COVID-19 and Mental Health Initiative Virtual Learning Series
Event Summary: Impacts of COVID-19 on Women's Mental Health and Substance Use


Since the COVID-19 pandemic was declared in March 2020, the impact of the pandemic on the mental health and substance use needs of Canadians has been unprecedented — and this new crisis exacerbates existing issues and inequities across the country. 

As part of the Government of Canada’s rapid response to address the public health challenges of the COVID-19 pandemic, the Canadian Institutes of Health Research’s Institute of Neurosciences, Mental Health and Addiction (CIHR-INMHA), in collaboration with Health Canada, the Public Health Agency of Canada and institute partners, launched the COVID-19 and Mental Health (CMH) Initiative.

This initiative provides urgent evidence to decision makers and practitioners to support mental health and substance use responses in the context of COVID-19. Three funding opportunities were launched under this initiative, supporting more than 100 projects with a total investment of $13.5 million from CIHR and partners.

Event Description

On May 4, 2021, during Mental Health Awareness Week, CIHR-INMHA hosted the first event as part of the COVID-19 and Mental Health (CMH) Initiative Virtual Learning Series: Impacts of COVID-19 on women’s mental health and substance use. The event brought together researchers, policy makers, community members, people with lived and living expertise, partners and other knowledge users.

The focus of this online event was the disproportionate impact that the pandemic is having on women — a cross-cutting theme that emerged from the analysis of 45 projects funded through the Knowledge Synthesis: COVID-19 in Mental Health and Substance Use.

The objectives of the Impacts of COVID-19 on women’s mental health and substance use event were to:

Miss Jennifer O’Connell, the Parliamentary Secretary to the Minister of Health, provided opening remarks on behalf of the Minister of Health, the Honourable Patty Hajdu. Seven funded teams of researchers, knowledge users and people with lived and living expertise presented on the impact of COVID-19 on women’s mental health and substance use. This research includes mental health services outcomes, practice delivery and guidelines and related issues.

The event was divided into two sessions and included the following presentations from researchers, knowledge users and people with lived and living expertise:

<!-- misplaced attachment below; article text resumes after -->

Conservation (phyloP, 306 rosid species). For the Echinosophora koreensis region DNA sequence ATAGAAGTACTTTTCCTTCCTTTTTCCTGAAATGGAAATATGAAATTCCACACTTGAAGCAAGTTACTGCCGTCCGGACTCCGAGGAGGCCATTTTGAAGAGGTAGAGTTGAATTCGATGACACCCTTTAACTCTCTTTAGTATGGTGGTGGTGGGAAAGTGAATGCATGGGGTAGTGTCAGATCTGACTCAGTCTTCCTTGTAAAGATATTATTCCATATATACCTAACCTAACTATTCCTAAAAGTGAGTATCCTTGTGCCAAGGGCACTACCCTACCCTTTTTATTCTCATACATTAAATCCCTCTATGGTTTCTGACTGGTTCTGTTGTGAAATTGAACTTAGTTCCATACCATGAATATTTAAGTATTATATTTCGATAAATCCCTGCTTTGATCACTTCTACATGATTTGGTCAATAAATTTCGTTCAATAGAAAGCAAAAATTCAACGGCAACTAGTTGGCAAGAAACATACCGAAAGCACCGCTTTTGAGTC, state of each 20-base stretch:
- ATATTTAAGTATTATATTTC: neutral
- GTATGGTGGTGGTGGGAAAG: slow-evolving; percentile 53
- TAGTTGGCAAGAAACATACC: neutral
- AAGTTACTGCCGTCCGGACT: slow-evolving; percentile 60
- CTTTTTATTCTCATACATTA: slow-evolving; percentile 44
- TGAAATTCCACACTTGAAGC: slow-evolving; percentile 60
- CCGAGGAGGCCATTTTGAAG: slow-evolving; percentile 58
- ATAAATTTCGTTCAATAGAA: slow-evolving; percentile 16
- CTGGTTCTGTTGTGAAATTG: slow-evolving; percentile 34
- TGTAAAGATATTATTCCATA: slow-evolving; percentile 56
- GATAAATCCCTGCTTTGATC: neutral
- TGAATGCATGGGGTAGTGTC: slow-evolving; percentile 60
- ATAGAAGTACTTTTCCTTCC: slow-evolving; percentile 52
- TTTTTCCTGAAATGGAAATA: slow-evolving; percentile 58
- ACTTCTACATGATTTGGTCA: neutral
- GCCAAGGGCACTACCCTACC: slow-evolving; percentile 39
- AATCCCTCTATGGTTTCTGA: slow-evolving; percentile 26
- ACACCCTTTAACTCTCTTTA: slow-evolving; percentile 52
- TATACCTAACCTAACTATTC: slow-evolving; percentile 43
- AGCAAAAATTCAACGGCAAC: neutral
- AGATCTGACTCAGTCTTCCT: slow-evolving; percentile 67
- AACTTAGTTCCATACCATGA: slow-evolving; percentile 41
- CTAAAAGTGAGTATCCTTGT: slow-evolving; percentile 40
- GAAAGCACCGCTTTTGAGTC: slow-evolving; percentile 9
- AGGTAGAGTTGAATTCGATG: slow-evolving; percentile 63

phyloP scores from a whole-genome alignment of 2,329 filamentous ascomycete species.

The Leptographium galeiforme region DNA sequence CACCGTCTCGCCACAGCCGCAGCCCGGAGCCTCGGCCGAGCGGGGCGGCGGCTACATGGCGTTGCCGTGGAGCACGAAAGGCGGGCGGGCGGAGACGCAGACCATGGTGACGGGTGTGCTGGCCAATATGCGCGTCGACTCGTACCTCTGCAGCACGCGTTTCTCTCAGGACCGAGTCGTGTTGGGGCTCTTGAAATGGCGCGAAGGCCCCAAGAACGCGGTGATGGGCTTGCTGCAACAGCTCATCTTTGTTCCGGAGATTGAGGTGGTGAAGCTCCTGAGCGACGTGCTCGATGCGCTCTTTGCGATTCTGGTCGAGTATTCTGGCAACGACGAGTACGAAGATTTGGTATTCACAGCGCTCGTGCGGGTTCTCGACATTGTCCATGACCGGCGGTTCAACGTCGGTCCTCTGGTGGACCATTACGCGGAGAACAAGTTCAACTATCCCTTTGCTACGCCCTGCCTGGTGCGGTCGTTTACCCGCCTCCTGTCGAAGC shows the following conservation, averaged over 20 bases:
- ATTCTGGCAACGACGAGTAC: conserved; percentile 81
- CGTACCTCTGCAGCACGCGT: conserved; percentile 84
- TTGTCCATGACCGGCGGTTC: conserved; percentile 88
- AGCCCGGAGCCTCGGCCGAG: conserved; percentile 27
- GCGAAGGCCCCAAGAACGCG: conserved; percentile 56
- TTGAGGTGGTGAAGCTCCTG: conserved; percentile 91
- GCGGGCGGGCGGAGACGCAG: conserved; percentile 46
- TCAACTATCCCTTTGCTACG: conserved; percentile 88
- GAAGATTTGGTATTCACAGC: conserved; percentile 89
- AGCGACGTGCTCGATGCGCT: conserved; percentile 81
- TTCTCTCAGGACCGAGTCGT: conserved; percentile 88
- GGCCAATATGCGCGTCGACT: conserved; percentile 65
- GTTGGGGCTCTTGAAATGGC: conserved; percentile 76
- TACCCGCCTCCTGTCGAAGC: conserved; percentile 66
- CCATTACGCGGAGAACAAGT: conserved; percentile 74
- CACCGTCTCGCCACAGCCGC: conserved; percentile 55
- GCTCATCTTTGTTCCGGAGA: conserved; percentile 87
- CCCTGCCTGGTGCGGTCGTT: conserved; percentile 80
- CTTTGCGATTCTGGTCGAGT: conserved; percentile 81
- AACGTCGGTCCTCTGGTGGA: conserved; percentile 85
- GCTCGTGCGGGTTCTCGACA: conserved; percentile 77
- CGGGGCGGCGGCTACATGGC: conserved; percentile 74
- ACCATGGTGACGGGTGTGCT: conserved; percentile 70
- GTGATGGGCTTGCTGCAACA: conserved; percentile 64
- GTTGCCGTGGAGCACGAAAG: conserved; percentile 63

Session 1: Substance Use

Digital health solutions to support women with addiction during COVID-19: Applying a gender-and trauma-informed lens
Lena Quilty (Centre for Addiction and Mental Health); Betty-Lou Kristy (Centre for Innovation in Peer Support)

Gender and addiction-related intervention among individuals in situations of social precarity in the context of a pandemic
Karine Bertrand (Université de Sherbrooke); Chelsea Grothé (CACTUS Montreal)

Intimate partner violence and substance use in a pandemic context: Implications for substance use provider, anti-violence workers and first responders
Lorraine Greaves, Nancy Poole, Andreea Brabete and Lindsay Wolfson (Centre of Excellence for Women’s Health)

Session 2: Mental Health

Mobilizing knowledge on the use of virtual or remote-based trauma-focused interventions for individuals experiencing and at risk of domestic violence during COVID-19
Stephanie Montesanti (University of Alberta); Amy Munroe (Sagesse)

Pandemic, stress and burnout among female health care workers
Abi Sriharan (University of Toronto); Savithiri Ratnapalan (Hospital for Sick Children, Toronto)

Social isolation and loneliness in older adults during the COVID-19 pandemic: A knowledge synthesis of pre- and post-COVID-19 interventions, vulnerability and resilience factors
Laurette Dubé (McGill University); Catherine Paquet (Université Laval)

The global burden of mental illness in family caregivers during the COVID-19 pandemic
Monica Parry (University of Toronto); Nicole Nickerson (Patient Partner); Amy Coupal (The Ontario Caregiver Organization)

Key Findings and Recommendations

Some key findings and recommendations from the event include the following:

For more information

The program for this Virtual Learning Series event [ PDF (706 KB) - external link ] is available online.

A searchable repository of the funded knowledge syntheses, as well as other projects funded through the CMH Initiative, can be found online.

To stay up to date on the latest brain and mental health research, including new knowledge on COVID-19 and Mental Health and Substance Use, subscribe to the CIHR-INMHA newsletter.

Contact us

University of Calgary
Cumming School of Medicine
Heritage Medical Research Building, Room 172
3330 Hospital Drive NW
Calgary, AB T2N 4N1

Tel.: 403-210-7161

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